On April 16th, FBI intercepted the first ricin letter intended to reach Senator Harry Reid of Nevada in Capitol Hills. (NY Times, “Letter Mailed to Senator Tests Positive for Ricin” 4.16.13) A similar letter containing ricin addressed to President Barack Obama was later confirmed. The letters shared identical typed notes “No one wanted to listen to me before. There are still ‘Missing Pieces’. Maybe I have your attention now. Even if that means someone must die. This must stop. To see a wrong and not expose it, is to become a silent partner to its continuance. I am KC and I approve this message”. (CNN.com “FBI confirms letters to Obama, others contained ricin.” 4.19.13) Capitol Hill evacuated staffs of related Senators, shouting to clear the hallway, and yellow tape had been stretched around White House to isolate pedestrians.
Ricin is a toxic substance that can be produced easily and cheaply from castor beans. As little as 500 micro-grams, an amount the size of the head of a pin, can kill an adult. A ricin scare hit the Capitol in 2004, it was identified in a letter in a mail room that served Senator Bill Frist. Sixteen staffs underwent decontamination but none were sickened.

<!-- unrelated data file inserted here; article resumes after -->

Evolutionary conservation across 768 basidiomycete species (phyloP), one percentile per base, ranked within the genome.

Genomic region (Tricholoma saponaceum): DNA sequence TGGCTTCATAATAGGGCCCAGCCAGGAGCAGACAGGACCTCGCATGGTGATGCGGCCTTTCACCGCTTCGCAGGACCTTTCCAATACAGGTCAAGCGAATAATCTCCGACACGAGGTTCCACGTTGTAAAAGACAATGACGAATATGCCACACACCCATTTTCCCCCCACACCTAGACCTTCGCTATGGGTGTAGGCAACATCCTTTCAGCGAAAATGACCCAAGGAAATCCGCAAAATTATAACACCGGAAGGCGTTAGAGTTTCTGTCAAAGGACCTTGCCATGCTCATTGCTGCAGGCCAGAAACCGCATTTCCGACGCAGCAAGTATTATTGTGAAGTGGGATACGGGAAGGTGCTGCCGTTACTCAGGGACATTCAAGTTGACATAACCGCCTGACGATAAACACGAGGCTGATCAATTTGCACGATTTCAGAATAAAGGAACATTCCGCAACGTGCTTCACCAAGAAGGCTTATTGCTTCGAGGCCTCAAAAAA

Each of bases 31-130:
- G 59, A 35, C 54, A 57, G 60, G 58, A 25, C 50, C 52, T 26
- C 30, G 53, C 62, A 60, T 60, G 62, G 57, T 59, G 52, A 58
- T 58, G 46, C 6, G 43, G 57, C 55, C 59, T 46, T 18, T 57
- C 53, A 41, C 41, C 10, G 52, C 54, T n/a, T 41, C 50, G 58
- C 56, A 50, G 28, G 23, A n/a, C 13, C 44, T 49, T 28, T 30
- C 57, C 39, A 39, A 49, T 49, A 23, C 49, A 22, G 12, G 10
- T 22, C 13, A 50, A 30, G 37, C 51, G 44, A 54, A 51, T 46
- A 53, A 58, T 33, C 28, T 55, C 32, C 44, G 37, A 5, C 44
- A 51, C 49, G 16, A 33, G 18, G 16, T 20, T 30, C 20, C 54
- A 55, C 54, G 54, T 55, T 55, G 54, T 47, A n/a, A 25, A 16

James Everette Dutscheke will possibly face life sentence. He is also charged in a separate case related to sexual assault. (Reuters) A former martial art instructor, James Everett Dutscheke had run unsuccessfully as a Republican candidate against a Democratic representative Stephen Hollande, whose mother received a ricin-tainted letter from James Dutscheke this month. The motives behind the poisonous letter sending to Washington D.C. senators and officials still remains unclear.
—Liz Zhou, Guest Reporter
President Obama recommits to closing Guantánamo Bay following hunger strike
On Tuesday April 30, at a White House new conference President Barak Obama promised to restart his efforts on closing the military-run detention center in Guantánamo Bay after years of legislative opposition. (The New York Times, “Obama to Seek Closing Amid Hunger Strike Guantánamo,” 4.30.2013) The speech came in response to a widespread hunger strike among detainees that began on February 6. The strike is the longest one of its kind in the detention camp’s history.